By Kim Vigier
The metal feels cold in my hand as I push down on the handle, yet comforting and warm from all of the memories it holds. The simple act of mashing potatoes for tonight’s dinner leaves me choking back tears and trying to put on a brave face in front of my little girl... The potato ricer was my grandfather’s and a recent acquisition since my grandmother finally sold their home and moved into an apartment, a year and a half after his death. I’m the only person in the family who ever used it besides him and it’s become one of my most prized possessions.
They say it’s supposed to get easier as time goes on but in my case, it’s not true. It’s gotten worse. My pop, as I called him, had been sick for over a decade and was affectionately known as the cat with nine lives. Multiple end of life scares year after year but it was never his time. In the last year of his life, I pushed him, more than I ever had, to fight…. to fight to make it to my wedding and then to hold on a bit longer to meet his first great grand child. He did both, with the same brave face I had known all 33 years of my life. And a month and a day after my daughter was born, he was gone, taking with him a piece of my heart I will never get back.
Maybe I didn’t grieve as much as I was supposed to because the past eighteen months have been filled with so many good “firsts” that I forgot about the bad ones… My daughter’s first Christmas was also the first Christmas I’ve ever spent without him, her first birthday nearly marked the one-year anniversary of his passing and so on.
Now, with his and my grandmother's house being sold, I’m starting over. I will no longer take the quick fifteen-minute ride over to their house just to say "hi." Or call and see if they need anything from Costco since I will be around the corner. My grandma lives farther away now and as much as her new home is lovely, it’s not the same. She started fresh, with new furniture and paint and a different zip code and I hate it. It just doesn’t smell like my grandfather’s house.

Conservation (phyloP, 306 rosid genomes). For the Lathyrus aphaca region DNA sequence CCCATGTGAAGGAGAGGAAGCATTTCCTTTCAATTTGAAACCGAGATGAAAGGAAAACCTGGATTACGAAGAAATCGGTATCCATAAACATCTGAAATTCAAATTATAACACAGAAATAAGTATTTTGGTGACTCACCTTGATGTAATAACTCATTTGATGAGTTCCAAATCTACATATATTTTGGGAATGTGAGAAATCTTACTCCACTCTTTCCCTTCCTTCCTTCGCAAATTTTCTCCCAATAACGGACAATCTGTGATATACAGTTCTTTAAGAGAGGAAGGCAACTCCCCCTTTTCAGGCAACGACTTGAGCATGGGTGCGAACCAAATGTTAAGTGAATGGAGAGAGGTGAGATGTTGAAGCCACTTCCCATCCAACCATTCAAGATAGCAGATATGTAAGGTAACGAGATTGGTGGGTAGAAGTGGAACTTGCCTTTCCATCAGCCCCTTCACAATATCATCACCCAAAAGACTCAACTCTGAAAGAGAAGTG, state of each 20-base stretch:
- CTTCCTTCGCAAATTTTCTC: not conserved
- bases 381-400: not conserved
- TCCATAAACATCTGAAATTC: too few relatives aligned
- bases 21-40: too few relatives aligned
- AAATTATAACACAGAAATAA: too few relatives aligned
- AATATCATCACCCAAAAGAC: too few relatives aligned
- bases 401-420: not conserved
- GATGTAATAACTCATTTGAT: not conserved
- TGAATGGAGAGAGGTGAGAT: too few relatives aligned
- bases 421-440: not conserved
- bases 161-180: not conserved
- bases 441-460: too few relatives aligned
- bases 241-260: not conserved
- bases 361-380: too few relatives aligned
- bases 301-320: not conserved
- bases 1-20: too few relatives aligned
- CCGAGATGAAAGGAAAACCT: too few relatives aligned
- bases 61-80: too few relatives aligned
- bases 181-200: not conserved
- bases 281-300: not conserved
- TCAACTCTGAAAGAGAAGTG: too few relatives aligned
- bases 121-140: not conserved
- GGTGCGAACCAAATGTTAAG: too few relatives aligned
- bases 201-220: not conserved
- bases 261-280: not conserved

I hold on to memories and share stories with my daughter. There’s even a picture of him in her room and every morning she points to it and says “Poppy.” Yet I’m still left struggling with how I can honor this man who was the one constant male figure in my life. I spoke briefly at his funeral, a reading the pastor had selected which rolled off the tongue quickly amidst the flowing tears. It didn’t mean anything to me and all I’m left with from that day is regret. This man had never let me down and in the final moments, I was unable to share with the world who he was in my eyes.
I wanted them to know that my grandfather thought he was a failure. That he had spent decades questioning why he chose to open a Wetson’s fast food restaurant instead of McDonald’s. That he and my grandmother struggled financially each month but he still managed to squirrel away $500 for my wedding gift, a check that pained me to cash but I did it anyway as to not want to embarrass him. My grandfather had enormous regret about things in his life and felt he was leaving this world with nothing to show.
What I wanted him, and every one in the church that day to know was that my grandfather was exorbitantly wealthy, not in money, but instead with the love of his family. A family consisting of his wife of sixty two years, four children and their spouses, and six grandchildren and their partners. A family that rallied every time he was ill to gather at the hospital. A family that came together for Sunday football games and a dish of macaroni. A family that took yearly family vacations. A family that called him each and every day just because... A family that never missed one Christmas together in my entire lifetime. And a family that at the end, surrounded his bedside as he took his final breaths and left us. A family that carried out each and every one of his last wishes, including having his tombstone inscribed with his favorite quote “Family is life’s greatest gift.”
I’m expecting my second child in January and while I consider myself blessed to have a healthy baby, whether it be boy or girl, a secret part of me prays every day that I will have a little boy to carry on his name. More than that though, my sincerest hope is that my grandfather will live on in my unborn child and my daughter and that somehow, even though his heart stopped beating, this new life affirms that he’s still very much alive in all of us.